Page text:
Solly March in action for Premier League-bound Brighton
By Adrian Durham – @talkSPORTDrive
Friday, April 21, 2017
talkSPORT Drive and Matchday Live presenter Adrian Durham speaks with a footballer who has the Premier League firmly in his sights.
The scene: 12 December 2015, the Championship, and Brighton’s Solly March in agony on the pitch at Derby County.
Premier League scouts had come to watch him – his form for Chris Hughton’s Seagulls had been excellent up to that point. But his anterior cruciate ligament had snapped, and he faced months out of the first team picture. Happy Christmas.
“When you do it, you’re hoping you’ll be back as soon as possible, but the worst part is worrying you’ll never be the same again.”
As he’s speaking to me, the painful memories are clearly coming back for March.
“Rehab started and I was literally having to learn how to walk again. It was painful and it took me two months before even just taking steps felt right. Some days were really bad but I had my girlfriend, my family, and friends around me who were a big support. The first six months, with the gym work and the physio were the hardest, but once I got out on the pitch again, training, I was positive.”
After the injury, Solly didn’t start another Championship game for over 12 months. His return to the starting XI came in a 3-0 win over QPR this season. He was superb, and Brighton were awesome, outplaying Rangers in every possible way. Solly March was truly back.
And that return culminated in what proved to be the winning goal against Wigan last week as Brighton clinched promotion to the Premier League on Easter Monday. Showing maturity beyond his 22 years, March was hanging back in the box rather than getting excitedly drawn into the melee in the six-yard area; he was cleverly pointing to where he wanted the ball delivered. What happened next was pure class.
As the ball rolled into March’s path, two Wigan defenders charged out to block the shot they expected. March deceived them with a cushioned left foot steering the ball softly away from the flying bodies, giving him time and space to bury the shot with his right foot.
This is why I’m a Solly March fan – this boy can play! But there is more to come.
“I still don’t think I’m quite back to full sharpness after the ACL,” March admitted to me. “You’ll see the very best of me after I’ve had a full pre-season.”
And that means we will see what the real Solly March is all about in the Premier League. “It won’t properly sink in with me that we’re promoted until I see those fixtures, and actually look at the names we’re playing against.”
One game I suspect he will look out for is the first clash with Crystal Palace, not just because it is always a massive grudge fixture between the Eagles and the Seagulls, but also because Palace released him as a 13-year-old boy.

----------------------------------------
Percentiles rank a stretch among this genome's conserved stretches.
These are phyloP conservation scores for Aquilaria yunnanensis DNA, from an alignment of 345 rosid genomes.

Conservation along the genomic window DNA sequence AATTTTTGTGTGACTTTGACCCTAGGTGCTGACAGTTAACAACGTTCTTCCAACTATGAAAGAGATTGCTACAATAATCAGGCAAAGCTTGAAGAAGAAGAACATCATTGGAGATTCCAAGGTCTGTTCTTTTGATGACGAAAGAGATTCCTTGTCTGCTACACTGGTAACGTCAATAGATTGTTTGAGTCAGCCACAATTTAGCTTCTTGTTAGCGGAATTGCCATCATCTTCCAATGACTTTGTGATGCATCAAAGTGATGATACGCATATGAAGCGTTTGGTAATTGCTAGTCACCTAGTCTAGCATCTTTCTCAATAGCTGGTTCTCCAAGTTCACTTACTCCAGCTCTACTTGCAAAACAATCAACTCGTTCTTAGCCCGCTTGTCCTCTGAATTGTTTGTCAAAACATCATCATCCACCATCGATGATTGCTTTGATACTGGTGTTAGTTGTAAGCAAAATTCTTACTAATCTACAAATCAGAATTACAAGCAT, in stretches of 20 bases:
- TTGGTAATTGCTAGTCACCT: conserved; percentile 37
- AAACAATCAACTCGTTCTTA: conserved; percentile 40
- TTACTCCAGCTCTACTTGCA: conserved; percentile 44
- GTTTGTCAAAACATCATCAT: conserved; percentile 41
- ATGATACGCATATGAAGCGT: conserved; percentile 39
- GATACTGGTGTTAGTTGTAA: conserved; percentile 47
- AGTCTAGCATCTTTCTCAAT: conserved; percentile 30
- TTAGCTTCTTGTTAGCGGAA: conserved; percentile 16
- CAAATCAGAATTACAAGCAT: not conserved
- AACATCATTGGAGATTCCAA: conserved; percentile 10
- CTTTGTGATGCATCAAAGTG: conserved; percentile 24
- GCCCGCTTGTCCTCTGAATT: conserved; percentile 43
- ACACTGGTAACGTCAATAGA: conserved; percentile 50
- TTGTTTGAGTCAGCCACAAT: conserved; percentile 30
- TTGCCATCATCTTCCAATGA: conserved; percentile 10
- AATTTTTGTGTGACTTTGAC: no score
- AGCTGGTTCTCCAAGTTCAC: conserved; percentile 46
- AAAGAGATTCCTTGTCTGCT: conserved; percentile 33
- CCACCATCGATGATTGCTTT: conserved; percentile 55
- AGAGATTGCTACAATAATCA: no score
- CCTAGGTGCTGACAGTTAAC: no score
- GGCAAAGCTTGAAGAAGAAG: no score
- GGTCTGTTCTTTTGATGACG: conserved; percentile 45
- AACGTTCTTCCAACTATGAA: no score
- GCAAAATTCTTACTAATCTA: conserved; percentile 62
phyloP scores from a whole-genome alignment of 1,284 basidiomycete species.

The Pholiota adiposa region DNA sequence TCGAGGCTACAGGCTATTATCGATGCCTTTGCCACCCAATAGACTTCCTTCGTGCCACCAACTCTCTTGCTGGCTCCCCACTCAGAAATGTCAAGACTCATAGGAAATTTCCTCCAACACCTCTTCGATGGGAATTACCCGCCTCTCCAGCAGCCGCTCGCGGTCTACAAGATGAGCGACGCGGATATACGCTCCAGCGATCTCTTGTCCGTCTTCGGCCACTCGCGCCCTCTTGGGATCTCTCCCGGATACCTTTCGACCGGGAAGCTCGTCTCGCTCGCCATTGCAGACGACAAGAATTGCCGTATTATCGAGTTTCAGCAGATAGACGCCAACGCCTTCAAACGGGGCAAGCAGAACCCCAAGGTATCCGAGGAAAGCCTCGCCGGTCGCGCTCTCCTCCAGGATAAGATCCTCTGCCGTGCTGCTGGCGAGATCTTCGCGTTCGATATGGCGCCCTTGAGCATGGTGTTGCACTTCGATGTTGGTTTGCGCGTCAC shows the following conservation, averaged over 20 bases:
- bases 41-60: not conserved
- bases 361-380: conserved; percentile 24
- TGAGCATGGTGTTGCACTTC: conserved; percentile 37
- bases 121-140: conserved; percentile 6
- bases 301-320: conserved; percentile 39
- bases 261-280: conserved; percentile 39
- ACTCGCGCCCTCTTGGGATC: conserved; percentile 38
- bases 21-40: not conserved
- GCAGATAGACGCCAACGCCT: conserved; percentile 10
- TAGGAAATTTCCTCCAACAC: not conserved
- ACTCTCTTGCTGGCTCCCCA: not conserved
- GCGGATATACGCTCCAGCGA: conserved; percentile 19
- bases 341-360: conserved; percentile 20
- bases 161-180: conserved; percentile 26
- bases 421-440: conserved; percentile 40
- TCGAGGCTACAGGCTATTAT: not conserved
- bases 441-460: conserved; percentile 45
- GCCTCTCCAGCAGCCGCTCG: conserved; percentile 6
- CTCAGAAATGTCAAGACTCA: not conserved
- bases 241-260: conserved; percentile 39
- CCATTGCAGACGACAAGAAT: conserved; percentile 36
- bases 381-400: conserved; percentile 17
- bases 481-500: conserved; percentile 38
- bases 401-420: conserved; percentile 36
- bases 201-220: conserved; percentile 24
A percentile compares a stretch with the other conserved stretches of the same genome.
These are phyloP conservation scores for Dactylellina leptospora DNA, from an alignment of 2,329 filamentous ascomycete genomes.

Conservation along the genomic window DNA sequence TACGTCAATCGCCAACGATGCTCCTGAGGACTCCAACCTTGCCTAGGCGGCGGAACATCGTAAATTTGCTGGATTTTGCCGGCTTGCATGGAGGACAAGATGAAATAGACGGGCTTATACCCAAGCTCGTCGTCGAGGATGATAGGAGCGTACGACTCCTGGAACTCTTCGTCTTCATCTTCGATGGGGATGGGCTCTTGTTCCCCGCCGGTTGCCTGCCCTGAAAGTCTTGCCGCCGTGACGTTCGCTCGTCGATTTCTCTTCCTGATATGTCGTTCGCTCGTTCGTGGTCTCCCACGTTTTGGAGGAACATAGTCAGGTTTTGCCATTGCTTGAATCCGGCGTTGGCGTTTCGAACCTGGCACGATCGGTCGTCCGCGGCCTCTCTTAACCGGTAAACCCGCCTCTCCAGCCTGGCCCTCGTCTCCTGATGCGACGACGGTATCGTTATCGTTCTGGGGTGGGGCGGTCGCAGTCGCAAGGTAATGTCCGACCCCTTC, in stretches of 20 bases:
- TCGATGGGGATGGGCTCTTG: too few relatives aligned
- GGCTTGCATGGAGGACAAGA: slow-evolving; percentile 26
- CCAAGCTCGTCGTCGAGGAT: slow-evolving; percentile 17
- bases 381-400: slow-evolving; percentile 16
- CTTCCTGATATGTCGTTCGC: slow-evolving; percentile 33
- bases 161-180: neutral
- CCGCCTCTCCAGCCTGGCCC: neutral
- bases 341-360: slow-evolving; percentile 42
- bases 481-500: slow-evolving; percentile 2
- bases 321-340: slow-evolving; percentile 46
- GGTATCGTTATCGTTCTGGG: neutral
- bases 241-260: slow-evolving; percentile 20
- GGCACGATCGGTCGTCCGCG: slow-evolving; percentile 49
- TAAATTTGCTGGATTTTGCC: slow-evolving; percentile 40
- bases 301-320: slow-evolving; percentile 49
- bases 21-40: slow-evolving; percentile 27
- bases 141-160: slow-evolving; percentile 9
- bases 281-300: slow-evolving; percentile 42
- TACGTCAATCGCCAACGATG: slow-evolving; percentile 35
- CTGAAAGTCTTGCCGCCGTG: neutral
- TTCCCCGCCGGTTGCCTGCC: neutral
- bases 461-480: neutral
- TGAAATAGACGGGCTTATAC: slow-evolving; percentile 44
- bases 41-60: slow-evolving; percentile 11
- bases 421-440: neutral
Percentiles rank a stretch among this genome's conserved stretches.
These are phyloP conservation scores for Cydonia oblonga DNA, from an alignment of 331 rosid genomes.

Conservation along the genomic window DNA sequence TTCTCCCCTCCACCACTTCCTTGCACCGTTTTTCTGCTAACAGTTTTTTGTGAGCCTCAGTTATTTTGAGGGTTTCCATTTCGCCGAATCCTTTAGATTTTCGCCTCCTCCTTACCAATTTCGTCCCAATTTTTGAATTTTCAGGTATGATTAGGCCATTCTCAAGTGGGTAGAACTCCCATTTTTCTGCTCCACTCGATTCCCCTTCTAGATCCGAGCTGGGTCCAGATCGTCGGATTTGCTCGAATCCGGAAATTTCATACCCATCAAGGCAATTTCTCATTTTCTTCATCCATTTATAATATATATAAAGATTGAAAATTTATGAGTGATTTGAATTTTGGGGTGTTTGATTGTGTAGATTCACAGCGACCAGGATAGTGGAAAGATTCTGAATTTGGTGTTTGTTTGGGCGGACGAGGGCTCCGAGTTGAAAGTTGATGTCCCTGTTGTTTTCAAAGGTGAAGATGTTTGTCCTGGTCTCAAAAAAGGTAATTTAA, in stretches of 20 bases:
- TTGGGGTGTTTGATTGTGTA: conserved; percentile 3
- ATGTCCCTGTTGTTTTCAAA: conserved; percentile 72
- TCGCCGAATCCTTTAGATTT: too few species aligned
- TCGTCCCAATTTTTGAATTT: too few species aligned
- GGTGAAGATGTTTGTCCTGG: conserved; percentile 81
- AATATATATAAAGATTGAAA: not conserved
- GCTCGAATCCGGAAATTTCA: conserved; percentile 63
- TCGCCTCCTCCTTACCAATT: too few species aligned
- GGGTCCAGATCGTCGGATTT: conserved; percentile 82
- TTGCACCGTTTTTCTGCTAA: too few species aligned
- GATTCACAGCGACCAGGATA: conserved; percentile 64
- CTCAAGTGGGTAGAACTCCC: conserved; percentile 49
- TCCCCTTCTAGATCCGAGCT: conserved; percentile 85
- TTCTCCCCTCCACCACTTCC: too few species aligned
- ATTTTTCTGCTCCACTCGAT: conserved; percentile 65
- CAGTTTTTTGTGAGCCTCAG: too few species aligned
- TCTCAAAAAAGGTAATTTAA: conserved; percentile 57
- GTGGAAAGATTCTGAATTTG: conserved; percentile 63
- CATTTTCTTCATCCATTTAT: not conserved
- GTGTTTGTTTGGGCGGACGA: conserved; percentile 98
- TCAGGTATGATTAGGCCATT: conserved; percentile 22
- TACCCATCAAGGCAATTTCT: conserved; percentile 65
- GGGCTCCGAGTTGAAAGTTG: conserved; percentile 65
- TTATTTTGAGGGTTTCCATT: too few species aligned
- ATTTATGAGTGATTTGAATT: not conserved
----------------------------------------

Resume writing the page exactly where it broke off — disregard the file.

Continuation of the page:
Back home in Hailsham, near Eastbourne, he played for his school. Nearby non-league Lewes then picked him up for their youth system, and at the age of 17 he was offered a trial by Newcastle, offered a contract by Millwall, but chose to sign for Brighton, where his dad Steve had been an apprentice in the 1980s, before playing non-league football. “He was a decent player actually,” Steve’s son assures me.
So after one first team appearance for Lewes, Solly March found himself in the Football League, and is now getting ready to make his mark in the top flight:
“Some of the best defenders in the world are in the Premier League: Azpilicueta is one of them, some of the best full-backs, Rose, Walker. Some amazing players.”
March sees himself as a winger who prefers the right flank but can operate on the left as well, but he also has the self-belief to feel confident he can become a number 10, playing just behind a striker. With his touch and his brain, it’s hard to disagree.
“I’m an attacking player, I like to get on the ball, run at defenders, I love scoring but I’ll take an assist of course. I grew up an Arsenal fan and Thierry Henry was the one, he made the game look easy, gliding past players.”
We chat about one of Henry’s finest games in an Arsenal shirt, an Easter fixture during the ‘Invincibles’ season, when the Gunners were 2-1 down to Liverpool at Highbury at half time, but Henry took control of the second half, famously leaving Jamie Carragher on his backside as he single-handedly led Arsenal to a 4-2 victory.
“Unbelievable,” says March. And then he focuses on how tough next season might be: “I realise we will go from winning pretty much every week to fighting for draws sometimes. In the Premier League, the top seven are a level above everyone else.”
This is a player who knows what Brighton are facing next season, but he also knows what he has been through to get to play with the elite.
March seems confident in his ability in an understated way, making him the kind of character who earns respect far more easily than a cocky young upstart might. Brighton fans love him because he’s good obviously, but also because generally speaking, supporters in this country still hold the local lads that little bit closer to their heart.
He’s an England under-21 international, and wants more.
March is a very good player, a decent lad, and I’m looking forward to seeing him play in the Premier League. I hope he does well.